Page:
I believe you studied Henri Bergson, who was apparently starting to write his philosophy of time in the years following Étienne-Jules Marey’s studies of bird motion in photographs, moving images, drawings and sculptures. Did Bergson ever write directly about bird flight and/or its relation to moving images and time?
I spent a lot of time studying physiologist Étienne-Jules Marey and the connection between the invention of cinema and the study of bird flight. Bird flight is especially important in this history, as it was the catalyst for the inventions that became cinema Though often unacknowledged in accounts of cinematic history, cameras, with a spool-to-spool system of light sensitive material behind a fast shutter, were a result of Marey’s work. Before flight was captured photographically Marey had devised mechanisms that could show the gait of walking animals, but his equipment didn’t allow for a closer examination of bird flight. Gaston Tissandier, an early aeronaught fascinated with the possibilities of human flight, published the journal La Nature, initially to disseminate the results of aeronautical experiments. This journal became an important place for the publishing of new ideas, and it is where the first images taken by Eadweard Muybridge of a horse trotting were published in 1878.
The period between 1860 and 1870 was also a period of experimentation in photographic chemistry; photographers were trying to speed up the process. Camera shutters had been invented by 1850 but many photographers didn’t use cameras with shutters, preferring to feel the exposure. Early photographic plates were relatively insensitive to light and exposures could be several minutes long. With the invention of better lenses and faster chemicals, instantaneous photography, showing us things that we couldn’t actually see, was developed. This new photography crossed a line beyond which human vision was no longer seen as adequate in terms of gaining knowledge. Images of movement differed from human vision and assumptions - this led to the widespread idea that photography needed be applied to physiological science. For Marey the reproduction of movement wasn’t the aim of his process: it was the continuous analysis of the representation of the movement. The discrete film frames interrupted the graphic capture and representation of time… and it was the between images, representing lost time, that haunted him.
How do you conceive of birds in your own work both symbolically and, as an artist who often uses animation, in relation to time?
I started to use birds in my work around 1998 when I was a Henry Moore Fellow in printmaking at the University of Wolverhampton. At first, birds were things that were easy to film. They are everywhere and for a few crumbs will stay in one place long enough to allow for easy filming. I was making the transition from printed work to moving work and started to film birds to use as raw material for a series of flip books. Without quite realising it, birds became central. I found it interesting that if I was filming seagulls people would come up to me and tell me that I was filming the wrong birds, that there were more interesting birds elsewhere. It was also interesting to start to deconstruct conventional wild life documentary films and see their narrative construction. As a response to this I made short wildlife films of commonplace birds eating chips or watching traffic, as an antidote to the melodramatic struggle for survival that is embedded in most wildlife TV.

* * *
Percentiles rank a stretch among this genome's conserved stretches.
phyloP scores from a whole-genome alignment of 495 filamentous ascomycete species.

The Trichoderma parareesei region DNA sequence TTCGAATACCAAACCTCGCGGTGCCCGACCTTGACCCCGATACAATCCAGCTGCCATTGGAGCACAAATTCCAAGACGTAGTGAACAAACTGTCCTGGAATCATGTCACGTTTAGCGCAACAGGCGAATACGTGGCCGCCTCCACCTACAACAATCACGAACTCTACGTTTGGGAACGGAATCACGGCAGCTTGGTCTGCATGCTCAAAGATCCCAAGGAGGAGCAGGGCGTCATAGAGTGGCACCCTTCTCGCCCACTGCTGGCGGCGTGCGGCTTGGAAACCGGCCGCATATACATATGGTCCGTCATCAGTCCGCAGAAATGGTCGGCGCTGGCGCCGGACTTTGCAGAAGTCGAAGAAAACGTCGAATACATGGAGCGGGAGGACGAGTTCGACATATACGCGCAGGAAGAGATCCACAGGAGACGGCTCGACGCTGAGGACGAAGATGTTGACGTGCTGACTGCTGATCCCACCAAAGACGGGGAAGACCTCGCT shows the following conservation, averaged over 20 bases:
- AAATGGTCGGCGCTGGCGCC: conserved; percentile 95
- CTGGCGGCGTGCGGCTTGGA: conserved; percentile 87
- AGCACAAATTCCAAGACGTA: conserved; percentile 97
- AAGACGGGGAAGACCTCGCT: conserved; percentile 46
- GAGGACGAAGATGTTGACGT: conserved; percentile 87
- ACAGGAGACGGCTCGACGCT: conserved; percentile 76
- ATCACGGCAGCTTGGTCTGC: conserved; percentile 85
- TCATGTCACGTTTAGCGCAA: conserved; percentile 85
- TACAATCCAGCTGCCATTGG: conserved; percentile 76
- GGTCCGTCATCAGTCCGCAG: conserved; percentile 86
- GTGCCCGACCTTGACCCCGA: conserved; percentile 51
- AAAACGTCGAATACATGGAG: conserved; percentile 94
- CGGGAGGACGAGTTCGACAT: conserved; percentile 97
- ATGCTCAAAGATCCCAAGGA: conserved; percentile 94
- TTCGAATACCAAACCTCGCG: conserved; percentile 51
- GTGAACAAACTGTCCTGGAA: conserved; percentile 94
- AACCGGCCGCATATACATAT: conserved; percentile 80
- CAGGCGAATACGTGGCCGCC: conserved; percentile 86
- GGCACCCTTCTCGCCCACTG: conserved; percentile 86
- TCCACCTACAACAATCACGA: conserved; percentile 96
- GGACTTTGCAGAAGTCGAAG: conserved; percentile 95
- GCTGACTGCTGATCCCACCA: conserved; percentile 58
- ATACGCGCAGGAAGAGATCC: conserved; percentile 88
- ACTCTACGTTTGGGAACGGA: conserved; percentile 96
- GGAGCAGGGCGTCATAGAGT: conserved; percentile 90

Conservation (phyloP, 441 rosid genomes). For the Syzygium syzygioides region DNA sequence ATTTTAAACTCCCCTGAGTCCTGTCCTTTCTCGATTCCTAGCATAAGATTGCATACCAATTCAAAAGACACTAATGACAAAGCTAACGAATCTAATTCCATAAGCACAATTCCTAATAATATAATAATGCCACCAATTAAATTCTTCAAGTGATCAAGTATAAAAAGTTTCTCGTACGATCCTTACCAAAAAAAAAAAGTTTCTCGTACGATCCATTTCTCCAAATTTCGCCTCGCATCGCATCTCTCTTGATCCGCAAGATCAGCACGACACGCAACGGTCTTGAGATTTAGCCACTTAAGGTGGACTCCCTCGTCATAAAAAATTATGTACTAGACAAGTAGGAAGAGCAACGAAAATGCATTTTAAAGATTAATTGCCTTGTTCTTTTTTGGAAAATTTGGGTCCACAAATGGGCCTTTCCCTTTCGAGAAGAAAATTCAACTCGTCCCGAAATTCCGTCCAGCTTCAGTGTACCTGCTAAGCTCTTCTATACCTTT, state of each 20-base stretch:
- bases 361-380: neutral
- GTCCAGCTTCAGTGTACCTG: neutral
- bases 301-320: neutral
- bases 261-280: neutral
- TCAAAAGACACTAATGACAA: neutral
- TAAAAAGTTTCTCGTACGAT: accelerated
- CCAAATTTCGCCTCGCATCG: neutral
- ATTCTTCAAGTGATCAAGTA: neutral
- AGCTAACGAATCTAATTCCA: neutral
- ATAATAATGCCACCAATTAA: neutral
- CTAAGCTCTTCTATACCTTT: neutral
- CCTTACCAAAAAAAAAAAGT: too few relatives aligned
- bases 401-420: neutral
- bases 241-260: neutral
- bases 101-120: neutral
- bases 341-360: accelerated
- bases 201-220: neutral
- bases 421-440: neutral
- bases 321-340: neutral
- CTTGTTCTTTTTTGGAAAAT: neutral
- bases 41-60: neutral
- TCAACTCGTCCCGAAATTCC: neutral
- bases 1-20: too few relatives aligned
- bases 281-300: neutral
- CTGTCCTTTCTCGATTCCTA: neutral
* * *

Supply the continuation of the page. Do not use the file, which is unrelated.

The more I looked at birds the more incredible they became. The fantastic series on animals by Reaktion Books has many bird titles. Birds have been used by all societies as symbols or augers of human nature. It seemed impossible to use birds in any visual imagery as themselves. So I embraced them as symbols and started to use them allegorically. I think that the birds in my work are always representing the wild part of ourselves that we have to suppress or control.
The time aspect of animation has also been an important element of my work. All my work involves the examination of the space between still and moving imagery. By using animation techniques I can extend time, interfere in the gaps between frames and generally construct all aspects of the work. Because animation is so slow to make, everything is considered, thought about, in great detail, and somehow I think this becomes part of the work, a visual distillation of months of concentration.
Which other films did you cover in the research for your MPhil on ‘Birds in Film’ and what conclusions did you draw?
Whilst doing my research into birds and film I looked at a wide variety of films, for example Kes (1969), The Birdman of Alcatraz (1962) and Fly Away Home (1996). I watched these films very closely, trying to see if the birds were actually birds or if were they used as symbols within a human narrative. Even films that were allegedly more documentary in their interntion, for example Winged Migration (2001) and March of the Penguins (2005), use conventional narrative film structure to tell an anthropormorphic story about birds. Birds are always used as symbolic creatures to show us our own behaviours. ■